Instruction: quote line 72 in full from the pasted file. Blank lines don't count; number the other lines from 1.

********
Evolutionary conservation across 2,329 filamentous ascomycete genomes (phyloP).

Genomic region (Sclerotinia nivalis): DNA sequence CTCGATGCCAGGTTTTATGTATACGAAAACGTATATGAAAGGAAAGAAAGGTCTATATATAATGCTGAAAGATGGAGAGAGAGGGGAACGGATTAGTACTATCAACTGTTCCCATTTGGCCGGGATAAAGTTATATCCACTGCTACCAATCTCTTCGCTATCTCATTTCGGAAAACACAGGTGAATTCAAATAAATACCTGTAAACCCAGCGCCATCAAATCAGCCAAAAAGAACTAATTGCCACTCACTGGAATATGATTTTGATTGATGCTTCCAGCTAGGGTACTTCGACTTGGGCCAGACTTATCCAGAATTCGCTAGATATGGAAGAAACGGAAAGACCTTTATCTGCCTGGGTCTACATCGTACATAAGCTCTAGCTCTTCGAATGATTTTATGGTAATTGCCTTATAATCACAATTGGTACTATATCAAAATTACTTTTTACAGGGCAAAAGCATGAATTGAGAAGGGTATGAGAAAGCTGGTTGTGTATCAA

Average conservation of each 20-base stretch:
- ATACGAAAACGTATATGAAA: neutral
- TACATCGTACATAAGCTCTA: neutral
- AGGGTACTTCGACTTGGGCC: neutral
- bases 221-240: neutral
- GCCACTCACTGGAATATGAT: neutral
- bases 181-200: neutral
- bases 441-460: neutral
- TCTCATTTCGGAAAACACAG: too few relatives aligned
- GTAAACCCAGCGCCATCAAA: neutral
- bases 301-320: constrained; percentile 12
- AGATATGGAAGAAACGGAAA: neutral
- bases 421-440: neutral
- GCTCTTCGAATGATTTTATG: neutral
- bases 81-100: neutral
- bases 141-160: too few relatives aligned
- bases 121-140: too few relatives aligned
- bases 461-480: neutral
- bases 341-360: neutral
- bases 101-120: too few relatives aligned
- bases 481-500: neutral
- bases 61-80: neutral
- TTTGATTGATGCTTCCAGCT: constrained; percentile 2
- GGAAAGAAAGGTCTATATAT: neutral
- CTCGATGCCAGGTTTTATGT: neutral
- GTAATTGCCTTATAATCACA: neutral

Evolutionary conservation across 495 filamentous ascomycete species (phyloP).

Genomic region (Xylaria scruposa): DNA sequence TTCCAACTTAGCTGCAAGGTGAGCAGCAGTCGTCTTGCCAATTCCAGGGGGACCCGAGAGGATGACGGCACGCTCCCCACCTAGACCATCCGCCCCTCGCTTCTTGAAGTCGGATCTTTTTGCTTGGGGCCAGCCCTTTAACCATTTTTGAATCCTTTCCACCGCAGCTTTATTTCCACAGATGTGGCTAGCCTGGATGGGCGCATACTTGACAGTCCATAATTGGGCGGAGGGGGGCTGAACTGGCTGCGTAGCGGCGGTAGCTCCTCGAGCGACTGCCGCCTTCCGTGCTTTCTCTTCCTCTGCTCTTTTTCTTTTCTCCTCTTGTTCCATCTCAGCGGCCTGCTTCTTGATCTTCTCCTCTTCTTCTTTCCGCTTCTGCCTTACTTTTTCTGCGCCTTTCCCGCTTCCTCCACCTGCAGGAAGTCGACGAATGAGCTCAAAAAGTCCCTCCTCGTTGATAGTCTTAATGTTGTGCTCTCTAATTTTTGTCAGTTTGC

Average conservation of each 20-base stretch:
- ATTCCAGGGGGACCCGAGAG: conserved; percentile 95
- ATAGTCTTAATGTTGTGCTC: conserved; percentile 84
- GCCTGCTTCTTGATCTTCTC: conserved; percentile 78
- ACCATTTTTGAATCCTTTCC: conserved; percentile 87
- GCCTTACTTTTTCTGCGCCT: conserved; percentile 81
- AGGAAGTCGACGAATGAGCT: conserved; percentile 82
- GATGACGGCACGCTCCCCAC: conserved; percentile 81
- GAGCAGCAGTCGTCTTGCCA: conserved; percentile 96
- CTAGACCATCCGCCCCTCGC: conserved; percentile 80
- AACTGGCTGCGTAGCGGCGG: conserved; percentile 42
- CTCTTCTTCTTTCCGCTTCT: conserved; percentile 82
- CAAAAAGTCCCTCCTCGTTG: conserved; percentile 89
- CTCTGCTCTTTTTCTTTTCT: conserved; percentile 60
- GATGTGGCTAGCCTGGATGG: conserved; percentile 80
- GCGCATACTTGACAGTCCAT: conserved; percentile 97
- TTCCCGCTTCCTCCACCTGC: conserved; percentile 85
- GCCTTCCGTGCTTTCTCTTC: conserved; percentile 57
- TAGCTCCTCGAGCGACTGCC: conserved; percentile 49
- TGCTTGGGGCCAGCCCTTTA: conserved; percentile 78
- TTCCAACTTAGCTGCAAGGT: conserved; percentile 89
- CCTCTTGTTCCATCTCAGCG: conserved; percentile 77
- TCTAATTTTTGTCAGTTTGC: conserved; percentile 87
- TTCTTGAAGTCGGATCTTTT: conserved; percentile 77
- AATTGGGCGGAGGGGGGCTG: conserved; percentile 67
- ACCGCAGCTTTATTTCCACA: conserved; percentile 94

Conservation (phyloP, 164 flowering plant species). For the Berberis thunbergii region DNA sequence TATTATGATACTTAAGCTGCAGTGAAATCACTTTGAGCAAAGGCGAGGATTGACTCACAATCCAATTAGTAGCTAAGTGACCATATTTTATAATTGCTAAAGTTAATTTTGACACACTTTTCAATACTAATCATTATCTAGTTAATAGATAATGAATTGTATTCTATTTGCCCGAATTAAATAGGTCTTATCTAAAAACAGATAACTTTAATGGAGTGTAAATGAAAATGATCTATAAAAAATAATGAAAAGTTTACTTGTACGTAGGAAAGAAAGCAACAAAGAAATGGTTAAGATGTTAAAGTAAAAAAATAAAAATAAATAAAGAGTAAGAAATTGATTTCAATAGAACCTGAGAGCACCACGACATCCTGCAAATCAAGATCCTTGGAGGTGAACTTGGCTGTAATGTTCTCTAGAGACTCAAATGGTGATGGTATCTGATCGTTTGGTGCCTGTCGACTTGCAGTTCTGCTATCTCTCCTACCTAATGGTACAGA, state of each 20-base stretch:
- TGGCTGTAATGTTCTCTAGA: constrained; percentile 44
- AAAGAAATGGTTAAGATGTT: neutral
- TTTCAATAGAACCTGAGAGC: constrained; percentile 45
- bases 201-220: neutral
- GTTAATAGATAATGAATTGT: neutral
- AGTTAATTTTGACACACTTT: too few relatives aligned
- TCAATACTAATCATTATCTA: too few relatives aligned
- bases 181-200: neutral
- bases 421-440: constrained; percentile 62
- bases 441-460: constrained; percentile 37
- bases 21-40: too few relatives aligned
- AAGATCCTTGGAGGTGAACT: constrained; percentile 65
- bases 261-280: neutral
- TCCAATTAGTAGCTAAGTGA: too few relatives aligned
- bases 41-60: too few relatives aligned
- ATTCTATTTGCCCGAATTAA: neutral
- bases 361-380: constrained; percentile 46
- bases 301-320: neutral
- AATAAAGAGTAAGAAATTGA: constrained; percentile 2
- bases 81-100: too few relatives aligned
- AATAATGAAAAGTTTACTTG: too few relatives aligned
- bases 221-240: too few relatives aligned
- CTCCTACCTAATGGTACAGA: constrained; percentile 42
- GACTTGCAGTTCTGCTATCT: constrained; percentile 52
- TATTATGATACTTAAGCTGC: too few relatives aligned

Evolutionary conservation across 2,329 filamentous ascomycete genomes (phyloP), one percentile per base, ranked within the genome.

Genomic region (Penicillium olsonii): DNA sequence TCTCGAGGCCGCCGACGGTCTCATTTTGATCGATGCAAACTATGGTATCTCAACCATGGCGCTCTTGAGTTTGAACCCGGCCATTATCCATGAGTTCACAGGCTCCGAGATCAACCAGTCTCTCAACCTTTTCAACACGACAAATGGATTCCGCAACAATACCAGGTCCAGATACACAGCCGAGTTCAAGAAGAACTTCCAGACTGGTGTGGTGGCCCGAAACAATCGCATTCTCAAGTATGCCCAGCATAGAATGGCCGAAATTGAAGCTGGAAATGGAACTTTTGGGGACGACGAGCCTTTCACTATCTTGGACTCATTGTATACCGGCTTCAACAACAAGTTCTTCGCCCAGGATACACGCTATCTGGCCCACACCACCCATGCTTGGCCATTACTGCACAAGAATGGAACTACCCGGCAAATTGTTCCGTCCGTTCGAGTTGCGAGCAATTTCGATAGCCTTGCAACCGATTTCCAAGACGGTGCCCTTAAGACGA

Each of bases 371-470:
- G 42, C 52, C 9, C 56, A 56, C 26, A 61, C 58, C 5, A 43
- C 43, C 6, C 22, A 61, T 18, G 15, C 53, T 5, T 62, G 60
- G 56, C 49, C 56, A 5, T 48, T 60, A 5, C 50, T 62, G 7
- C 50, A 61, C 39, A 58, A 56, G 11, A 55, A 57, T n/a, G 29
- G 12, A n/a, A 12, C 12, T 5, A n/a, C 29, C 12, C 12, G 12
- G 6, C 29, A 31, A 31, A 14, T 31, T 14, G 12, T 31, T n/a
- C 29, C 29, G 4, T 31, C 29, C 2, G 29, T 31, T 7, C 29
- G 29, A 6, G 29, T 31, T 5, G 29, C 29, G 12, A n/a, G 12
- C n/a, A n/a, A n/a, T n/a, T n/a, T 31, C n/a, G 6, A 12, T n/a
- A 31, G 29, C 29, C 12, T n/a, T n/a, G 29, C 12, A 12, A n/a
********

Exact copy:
- bases 41-60: too few relatives aligned